World grain output in
2021 is seen on course to hit an all-time record of 2 800 million tonnes, but
that is less than the anticipated consumption requirements in 2021/22 marketing
season, according to new projections in FAO’s latest Cereal Supply and Demand
FAO now anticipates 776.7 million tonnes of wheat to be harvested in 2021, with expected higher yields in Eastern Europe and Australia offsetting weather and planting-driven output drops foreseen in Canada and the Russian Federation.
The forecast for global production of coarse grains is now pegged at 1 504 million tonnes, with global sorghum and barley harvests rising faster than that for maize. World rice production is foreseen at 50 million tonnes, a new record, primarily reflecting more buoyant expectations from India’s main crop.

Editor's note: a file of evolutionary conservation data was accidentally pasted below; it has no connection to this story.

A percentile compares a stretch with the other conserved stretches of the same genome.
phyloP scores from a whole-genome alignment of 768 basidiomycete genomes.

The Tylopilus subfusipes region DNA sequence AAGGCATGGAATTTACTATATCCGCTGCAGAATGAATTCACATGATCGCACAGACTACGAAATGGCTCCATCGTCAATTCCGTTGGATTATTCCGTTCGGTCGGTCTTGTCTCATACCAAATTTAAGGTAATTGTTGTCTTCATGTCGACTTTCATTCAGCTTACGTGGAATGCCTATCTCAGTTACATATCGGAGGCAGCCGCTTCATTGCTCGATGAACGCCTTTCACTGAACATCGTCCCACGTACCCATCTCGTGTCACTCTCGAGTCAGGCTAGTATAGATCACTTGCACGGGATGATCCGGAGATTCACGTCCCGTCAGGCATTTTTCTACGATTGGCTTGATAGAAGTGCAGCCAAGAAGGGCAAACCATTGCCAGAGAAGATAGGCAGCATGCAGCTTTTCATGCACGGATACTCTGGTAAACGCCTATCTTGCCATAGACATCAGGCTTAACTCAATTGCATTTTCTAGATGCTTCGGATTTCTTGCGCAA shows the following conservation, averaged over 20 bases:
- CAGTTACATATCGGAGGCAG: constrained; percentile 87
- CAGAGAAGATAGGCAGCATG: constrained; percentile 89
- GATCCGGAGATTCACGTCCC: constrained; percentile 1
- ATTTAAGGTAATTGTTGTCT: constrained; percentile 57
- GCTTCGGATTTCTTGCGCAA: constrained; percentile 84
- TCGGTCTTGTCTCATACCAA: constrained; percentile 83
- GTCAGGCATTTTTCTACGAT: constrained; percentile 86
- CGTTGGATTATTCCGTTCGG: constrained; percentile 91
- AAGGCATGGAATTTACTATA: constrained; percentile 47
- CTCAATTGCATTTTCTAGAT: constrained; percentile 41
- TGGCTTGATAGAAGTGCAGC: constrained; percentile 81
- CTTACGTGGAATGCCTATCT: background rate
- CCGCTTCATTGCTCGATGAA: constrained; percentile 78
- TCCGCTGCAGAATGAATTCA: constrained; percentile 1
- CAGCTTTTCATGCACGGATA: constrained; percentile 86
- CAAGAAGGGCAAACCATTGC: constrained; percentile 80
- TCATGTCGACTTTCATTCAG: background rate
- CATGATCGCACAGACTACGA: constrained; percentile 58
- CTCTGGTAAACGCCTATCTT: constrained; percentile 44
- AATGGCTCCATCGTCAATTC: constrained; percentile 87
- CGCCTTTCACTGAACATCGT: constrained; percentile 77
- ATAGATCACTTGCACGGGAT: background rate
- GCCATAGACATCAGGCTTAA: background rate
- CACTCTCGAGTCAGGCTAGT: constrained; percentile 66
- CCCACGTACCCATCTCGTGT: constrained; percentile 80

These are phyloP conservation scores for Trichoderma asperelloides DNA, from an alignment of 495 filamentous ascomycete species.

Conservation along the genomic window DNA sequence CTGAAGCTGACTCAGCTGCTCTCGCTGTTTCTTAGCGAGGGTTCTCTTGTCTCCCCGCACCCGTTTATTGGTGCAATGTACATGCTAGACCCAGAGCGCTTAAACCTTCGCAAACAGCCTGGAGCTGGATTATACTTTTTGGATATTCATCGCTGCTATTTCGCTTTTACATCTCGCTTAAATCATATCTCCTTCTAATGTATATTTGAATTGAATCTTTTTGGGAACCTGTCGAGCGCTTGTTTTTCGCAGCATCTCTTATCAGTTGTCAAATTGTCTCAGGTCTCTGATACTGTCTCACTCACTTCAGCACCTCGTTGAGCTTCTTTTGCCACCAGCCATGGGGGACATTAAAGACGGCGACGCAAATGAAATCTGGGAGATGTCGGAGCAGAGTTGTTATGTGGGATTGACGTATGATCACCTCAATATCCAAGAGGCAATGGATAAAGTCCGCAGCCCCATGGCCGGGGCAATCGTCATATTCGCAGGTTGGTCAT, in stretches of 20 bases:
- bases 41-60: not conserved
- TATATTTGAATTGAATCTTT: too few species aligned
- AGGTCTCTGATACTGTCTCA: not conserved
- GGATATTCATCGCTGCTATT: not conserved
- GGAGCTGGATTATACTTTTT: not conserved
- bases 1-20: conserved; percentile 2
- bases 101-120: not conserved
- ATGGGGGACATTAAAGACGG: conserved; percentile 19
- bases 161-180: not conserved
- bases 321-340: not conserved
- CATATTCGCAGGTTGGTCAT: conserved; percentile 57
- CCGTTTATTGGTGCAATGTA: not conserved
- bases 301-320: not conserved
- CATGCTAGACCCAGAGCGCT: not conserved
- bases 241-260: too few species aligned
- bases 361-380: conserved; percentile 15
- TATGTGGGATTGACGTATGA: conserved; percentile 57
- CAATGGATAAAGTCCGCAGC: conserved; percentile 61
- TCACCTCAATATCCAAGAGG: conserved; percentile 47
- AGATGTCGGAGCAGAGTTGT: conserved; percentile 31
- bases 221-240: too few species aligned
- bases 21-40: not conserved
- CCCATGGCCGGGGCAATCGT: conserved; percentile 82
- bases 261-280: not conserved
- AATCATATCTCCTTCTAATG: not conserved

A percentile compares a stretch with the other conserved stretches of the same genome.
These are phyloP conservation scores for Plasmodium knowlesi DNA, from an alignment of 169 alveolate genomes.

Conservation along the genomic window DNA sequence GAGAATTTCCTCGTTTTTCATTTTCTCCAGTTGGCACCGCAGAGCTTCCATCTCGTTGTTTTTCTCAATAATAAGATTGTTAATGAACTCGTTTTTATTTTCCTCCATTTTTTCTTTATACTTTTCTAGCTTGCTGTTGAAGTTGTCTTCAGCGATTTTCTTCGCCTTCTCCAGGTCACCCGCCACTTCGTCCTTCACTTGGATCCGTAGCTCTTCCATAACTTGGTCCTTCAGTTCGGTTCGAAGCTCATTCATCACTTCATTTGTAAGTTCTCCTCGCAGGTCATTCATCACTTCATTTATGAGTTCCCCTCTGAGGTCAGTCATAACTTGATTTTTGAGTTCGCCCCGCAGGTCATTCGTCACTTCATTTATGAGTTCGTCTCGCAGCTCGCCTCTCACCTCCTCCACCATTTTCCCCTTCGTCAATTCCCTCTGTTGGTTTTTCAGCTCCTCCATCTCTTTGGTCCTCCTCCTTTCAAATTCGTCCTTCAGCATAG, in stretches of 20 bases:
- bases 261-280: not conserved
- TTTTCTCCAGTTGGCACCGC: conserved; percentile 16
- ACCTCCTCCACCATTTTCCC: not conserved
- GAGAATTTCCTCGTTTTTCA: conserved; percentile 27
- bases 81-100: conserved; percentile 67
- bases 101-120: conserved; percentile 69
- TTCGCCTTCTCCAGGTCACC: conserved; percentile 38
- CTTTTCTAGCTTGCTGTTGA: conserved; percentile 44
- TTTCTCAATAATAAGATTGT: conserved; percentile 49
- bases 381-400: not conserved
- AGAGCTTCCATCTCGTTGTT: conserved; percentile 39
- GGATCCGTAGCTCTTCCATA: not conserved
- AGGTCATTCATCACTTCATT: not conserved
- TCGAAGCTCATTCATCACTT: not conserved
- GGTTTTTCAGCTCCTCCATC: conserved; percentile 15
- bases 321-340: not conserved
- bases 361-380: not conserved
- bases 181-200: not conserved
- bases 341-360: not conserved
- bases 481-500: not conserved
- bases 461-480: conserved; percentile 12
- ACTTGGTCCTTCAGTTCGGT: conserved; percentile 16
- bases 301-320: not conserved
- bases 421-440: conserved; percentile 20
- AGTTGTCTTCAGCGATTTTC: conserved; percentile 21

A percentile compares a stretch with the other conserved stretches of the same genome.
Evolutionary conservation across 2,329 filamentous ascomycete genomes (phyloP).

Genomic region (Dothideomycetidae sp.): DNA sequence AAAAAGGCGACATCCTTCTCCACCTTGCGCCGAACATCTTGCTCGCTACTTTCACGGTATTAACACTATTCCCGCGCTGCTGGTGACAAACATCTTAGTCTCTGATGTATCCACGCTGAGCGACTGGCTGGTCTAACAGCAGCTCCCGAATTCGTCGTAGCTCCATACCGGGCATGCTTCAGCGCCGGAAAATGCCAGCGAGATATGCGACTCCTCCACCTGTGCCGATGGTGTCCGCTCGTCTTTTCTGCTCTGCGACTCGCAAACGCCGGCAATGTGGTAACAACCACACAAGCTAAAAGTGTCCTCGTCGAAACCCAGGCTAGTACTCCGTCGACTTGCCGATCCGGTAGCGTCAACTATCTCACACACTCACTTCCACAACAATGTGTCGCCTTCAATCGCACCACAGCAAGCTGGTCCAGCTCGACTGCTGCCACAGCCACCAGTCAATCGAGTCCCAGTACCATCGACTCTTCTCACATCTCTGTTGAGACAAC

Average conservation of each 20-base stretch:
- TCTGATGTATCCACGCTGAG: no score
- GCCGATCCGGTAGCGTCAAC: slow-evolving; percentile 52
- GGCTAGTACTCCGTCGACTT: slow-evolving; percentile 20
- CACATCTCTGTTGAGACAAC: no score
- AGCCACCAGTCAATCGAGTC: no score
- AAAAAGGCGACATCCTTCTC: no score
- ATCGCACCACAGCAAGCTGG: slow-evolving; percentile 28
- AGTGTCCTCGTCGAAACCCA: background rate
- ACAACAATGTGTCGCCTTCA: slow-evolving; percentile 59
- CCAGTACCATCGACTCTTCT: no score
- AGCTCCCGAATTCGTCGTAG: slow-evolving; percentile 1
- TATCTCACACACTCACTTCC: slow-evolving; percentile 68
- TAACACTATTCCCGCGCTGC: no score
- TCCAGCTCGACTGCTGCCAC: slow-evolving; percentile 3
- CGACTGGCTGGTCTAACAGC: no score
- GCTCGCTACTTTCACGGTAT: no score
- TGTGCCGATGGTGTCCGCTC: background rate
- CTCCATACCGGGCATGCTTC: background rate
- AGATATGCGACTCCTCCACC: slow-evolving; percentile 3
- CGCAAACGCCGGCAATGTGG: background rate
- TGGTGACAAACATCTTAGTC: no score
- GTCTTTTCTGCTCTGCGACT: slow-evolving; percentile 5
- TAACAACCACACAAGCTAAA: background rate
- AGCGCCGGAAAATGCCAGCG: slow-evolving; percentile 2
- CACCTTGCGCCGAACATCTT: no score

At the same time, world grain utilization in 2021/22 is now forecast at 2 811 million tonnes, up 1.8 percent from the previous season, led by an anticipated significant increase in the use of wheat for livestock feed, a trend driven in part by high prices of coarse grains.
Consequently, the 2021/22 world cereal stocks-to-use ratio is expected to stand at 28.4 percent, down from 29.2 percent in the previous year, but still indicating an overall comfortable level.
The Cereal Supply and Demand Brief also includes FAO’s latest forecast for 2021/22 world trade in grain, which points to a 0.3 percent year-on-year contraction to 473.2 million tonnes, led mostly by lower volumes foreseen for barley and maize trade.